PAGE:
Tim Newans, from the School of Allied Health Sciences in Griffith Health is the winner of a 2019 Priority Area Award – Sessional Academic.
What motivates and inspires you in your teaching?
The ‘lightbulb’ moment when a student synthesises the knowledge for themselves and can clearly articulate the concept to a fellow student. In statistics, there is a stigma that it is difficult, boring, and irrelevant. When these three hurdles are overcome, students gain an appreciation for statistics and realise the applications and necessity for statistics. While content is crucial to their understanding of how to perform statistical tests, their ability to discern and make statistical decisions for themselves is of greater importance and joy when accomplished.
How have teaching practices in your discipline changed with the introduction of new technologies, and how has technology changed the way you interact and engage with your students?
Statistics is a one of the subjects that can be more easily transferred into the digital space than many other courses. While this seems like a simple move, the genuine student interaction needs to be maintained, or else we risk the hurdles of statistics being difficult, boring, and irrelevant becoming increasingly higher. Technology can facilitate students to see statistics in action in a way that a textbook cannot accomplish, yet is can also distract a student’s attention at the same rate. If the technology can facilitate and not distract, statistics can become a great advocate for teaching in the digital space.
How have you created learning experiences for your students that are authentic and industry informed?
When developing a student’s ability to master statistics, I believe the best approach to influence students is through viewing them as apprentices. Once students see me go through the process, together as a class we work through another example, allowing members of the class to slowly take ownership of the tasks until eventually they are working the problems out with little to no input or guidance from me. By doing this, students feel a sense of both accomplishment and mastery, enabling them to have the confidence to tackle problems independently. In this way, each student can see the result, set out a plan to get there, and produce solid reasoning which develops them as a statistician.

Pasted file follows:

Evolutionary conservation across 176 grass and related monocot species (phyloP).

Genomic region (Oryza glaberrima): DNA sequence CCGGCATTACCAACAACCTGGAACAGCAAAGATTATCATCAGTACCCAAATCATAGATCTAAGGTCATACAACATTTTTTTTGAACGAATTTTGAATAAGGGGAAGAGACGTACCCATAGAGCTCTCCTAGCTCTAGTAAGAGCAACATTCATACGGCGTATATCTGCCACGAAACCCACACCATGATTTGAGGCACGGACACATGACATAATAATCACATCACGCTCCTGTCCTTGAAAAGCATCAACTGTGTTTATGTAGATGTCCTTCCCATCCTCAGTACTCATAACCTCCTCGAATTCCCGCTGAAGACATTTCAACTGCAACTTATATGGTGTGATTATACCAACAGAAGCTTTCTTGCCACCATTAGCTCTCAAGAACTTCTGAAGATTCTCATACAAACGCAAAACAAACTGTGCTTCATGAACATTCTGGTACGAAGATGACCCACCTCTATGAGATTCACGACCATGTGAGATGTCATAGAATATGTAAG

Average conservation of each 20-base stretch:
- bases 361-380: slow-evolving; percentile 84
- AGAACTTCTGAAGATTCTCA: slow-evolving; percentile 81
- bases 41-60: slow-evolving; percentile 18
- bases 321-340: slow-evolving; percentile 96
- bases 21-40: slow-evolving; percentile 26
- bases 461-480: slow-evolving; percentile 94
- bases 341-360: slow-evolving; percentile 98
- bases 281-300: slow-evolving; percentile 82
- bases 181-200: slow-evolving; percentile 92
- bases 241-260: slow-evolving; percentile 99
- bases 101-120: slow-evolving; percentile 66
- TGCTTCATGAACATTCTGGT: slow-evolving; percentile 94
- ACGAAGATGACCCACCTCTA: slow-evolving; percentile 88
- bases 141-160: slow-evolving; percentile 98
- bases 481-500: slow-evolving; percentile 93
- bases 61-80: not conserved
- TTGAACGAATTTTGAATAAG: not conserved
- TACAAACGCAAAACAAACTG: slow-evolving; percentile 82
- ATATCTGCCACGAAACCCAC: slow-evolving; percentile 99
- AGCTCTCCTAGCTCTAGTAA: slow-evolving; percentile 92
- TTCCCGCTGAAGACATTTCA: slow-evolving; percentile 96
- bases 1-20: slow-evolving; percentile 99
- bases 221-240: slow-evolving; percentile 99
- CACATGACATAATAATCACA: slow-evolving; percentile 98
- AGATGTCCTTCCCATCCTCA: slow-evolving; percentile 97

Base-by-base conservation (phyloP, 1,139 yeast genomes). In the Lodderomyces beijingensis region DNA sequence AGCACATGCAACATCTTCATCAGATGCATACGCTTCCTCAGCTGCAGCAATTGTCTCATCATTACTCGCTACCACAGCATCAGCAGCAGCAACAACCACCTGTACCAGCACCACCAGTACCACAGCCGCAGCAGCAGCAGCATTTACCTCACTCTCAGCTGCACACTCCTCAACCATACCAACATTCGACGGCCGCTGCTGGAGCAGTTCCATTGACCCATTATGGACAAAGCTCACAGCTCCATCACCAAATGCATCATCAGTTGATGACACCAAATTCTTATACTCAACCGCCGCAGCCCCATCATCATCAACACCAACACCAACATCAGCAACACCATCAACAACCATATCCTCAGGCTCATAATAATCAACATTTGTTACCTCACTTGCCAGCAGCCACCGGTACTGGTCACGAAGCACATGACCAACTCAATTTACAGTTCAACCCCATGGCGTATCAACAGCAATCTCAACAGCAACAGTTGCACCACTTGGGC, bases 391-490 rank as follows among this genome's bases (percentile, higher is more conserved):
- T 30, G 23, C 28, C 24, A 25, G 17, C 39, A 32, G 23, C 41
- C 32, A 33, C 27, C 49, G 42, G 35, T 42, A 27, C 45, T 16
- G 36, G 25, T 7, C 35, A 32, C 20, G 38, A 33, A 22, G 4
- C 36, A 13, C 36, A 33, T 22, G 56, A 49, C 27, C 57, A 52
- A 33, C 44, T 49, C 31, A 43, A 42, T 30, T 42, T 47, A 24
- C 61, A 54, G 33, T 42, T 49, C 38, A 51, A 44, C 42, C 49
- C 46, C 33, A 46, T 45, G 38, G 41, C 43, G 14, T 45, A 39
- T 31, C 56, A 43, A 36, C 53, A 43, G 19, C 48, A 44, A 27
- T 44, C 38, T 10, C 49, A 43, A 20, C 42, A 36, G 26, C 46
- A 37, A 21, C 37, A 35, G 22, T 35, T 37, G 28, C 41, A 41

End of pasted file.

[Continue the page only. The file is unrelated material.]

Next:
What have you learnt throughout your academic career about creating an engaging learning experience for students, and what have you learnt from experimenting with new approaches that didn’t quite work out?
In a world where technology is automating most processes, the genuine interaction of an educator with their students is a major motivator in student learning. Through experimenting with a collaborative-learning tutorial format, students struggle to engage with technology-based learning and many students yearn for a personal connection to drive their learning. Students become inspired to learn if there is passion in the delivery of teaching, and this passion is often obfuscated through technological barriers.
Given it isn’t always easy to innovate within a learning and teaching context, what advice do you have for colleagues looking to try something new in their teaching?
Start small and expand. Whether that be starting in a smaller cohort of students before expanding, or starting with minor innovations before moving onto major innovations, starting smaller allows you to gain the confidence in your innovation and prepares you for student’s responses to changes.
What is something new you are looking forward to trying in your learning and teaching practice over the next year or so?
I am looking forward to developing new ways of providing genuine personal interaction to motivate student learning in an increasingly-distant technological landscape. Intergrating technology without losing the connection with students that allows them to be inquisitive and comfortable to express uncertainty is a tough task, but one I’m looking to tackle through the coming years.
What advice do you have for educators looking to enhance their teaching practice?
Never underestimate your influence over a student’s ability to learn. Through influencing students by viewing them as apprentices, through motivating students by treating them with respect, and through inspiring students to learn by teaching with passion, I thoroughly believe that students can develop their own desire and drive for learning.